GREEN TOWNSHIP (WABC) --It was a close call for three kids who were injured during a lightning storm.
It happened at the Great Divide Campground in Newton in southern Sussex County Thursday.
Fortunately, they were not directly hit the lightning and their injuries were minor.
"My heart goes out to those folks, I hope they're OK," said Reema Doradla, a mother.
According to state police, the children were transported to the burn center at St. Barnabas Medical Center. Two of the injured were boys, ages 7 and 16. Information on the 3rd juvenile was not released.
"The electricity can travel through the body, so even if you don't see skin burns you can have heart problems or injuries to muscles," said Dr. Abraham Huong, of St. Barnabas Medical Center.
Burn surgeon Dr. Abraham Huong says they see about 10 lightning victims a year.
"In terms of severity of injuries, we see something that's very minor to someone who's in critical condition," Dr. Huong said.
Hospital officials would not comment on the condition of the three children. They reportedly suffered burn injuries, but were not struck directly by the lighting.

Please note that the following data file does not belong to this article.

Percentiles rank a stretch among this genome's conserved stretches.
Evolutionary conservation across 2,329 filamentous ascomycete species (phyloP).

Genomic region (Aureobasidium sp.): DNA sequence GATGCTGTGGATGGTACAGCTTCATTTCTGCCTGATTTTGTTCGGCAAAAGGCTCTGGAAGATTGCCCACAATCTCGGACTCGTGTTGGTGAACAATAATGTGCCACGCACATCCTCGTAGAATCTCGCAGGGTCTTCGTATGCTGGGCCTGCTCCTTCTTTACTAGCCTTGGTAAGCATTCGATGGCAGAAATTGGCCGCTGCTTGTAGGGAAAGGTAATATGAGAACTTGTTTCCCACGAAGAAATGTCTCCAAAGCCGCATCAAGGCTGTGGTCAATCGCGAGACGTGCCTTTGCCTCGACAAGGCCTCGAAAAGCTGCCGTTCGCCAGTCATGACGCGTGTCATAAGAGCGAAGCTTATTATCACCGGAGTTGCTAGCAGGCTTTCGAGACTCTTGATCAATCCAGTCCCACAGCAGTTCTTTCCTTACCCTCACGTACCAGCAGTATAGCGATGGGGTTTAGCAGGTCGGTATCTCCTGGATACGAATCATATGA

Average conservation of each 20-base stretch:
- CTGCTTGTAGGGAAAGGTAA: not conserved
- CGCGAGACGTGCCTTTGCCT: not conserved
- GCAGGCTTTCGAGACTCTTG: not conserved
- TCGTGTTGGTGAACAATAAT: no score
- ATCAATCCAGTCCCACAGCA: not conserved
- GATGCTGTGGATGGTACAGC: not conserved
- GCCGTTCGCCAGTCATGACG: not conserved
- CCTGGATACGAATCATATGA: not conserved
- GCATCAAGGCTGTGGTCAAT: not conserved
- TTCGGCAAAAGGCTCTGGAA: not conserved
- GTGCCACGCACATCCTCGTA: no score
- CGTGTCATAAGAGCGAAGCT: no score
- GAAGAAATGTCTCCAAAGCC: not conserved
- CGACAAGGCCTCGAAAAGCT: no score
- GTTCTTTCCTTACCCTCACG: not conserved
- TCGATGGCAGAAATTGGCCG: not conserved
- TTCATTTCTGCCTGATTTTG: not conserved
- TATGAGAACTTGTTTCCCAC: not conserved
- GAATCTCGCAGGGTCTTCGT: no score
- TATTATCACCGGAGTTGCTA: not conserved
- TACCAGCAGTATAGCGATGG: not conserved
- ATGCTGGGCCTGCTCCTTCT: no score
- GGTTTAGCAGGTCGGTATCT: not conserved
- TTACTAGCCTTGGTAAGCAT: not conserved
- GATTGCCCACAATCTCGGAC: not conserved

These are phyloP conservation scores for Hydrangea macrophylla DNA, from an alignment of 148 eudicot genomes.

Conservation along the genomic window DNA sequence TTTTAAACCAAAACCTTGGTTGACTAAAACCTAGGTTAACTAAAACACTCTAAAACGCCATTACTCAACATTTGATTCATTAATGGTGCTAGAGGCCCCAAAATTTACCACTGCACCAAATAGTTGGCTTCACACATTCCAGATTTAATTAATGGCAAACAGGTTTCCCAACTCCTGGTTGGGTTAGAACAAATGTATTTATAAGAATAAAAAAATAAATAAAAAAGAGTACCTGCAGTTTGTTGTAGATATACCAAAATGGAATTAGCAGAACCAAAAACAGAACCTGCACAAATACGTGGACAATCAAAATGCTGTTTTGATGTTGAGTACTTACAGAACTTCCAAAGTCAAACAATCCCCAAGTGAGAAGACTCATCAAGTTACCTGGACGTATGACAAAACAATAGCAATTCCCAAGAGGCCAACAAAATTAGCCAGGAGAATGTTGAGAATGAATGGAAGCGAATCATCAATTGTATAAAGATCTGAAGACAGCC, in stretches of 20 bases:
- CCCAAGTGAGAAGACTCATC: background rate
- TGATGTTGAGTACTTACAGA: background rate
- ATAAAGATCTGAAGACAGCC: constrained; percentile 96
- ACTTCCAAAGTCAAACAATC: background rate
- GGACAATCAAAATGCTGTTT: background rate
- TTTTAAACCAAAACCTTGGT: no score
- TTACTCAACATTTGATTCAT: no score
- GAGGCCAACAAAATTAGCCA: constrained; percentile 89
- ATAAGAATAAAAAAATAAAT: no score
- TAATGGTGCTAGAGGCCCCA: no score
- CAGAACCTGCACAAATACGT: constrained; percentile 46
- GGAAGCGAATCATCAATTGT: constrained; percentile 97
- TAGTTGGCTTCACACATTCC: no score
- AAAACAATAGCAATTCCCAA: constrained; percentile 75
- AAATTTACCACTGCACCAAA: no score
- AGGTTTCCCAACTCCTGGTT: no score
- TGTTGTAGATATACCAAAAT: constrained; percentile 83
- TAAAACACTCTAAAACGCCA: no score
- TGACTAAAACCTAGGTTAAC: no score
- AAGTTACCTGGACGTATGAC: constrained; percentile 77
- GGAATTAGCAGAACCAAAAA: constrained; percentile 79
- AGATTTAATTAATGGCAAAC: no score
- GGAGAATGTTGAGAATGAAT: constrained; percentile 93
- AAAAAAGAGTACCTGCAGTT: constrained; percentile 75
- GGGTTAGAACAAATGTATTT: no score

About half of all lightning injuries are caused by ground currents.
A typical lightning bolt injects about 30,000 amps into the earth. How far that current spreads varies, but the closer you are to the direct strike the stronger the current.
Some communities have lightning detection systems that warn when a storm is 10 minutes away, but otherwise when thunder roars go indoors.
Eyewitness News caught up with a family enjoying their annual 4th of July picnic at a local park.
"Worst case scenario, we'll go home as long as it's not lightning and pouring on us, we'll go home," said Ankim Shah, a father.
If there was lightning there, the safest place is not the open space, or under the trees, not an open shelter, but inside their cars as they hopefully head back home.
Troopers from the New Jersey State Police Sussex barracks in Augusta, which polices Green Township, responded to the incident.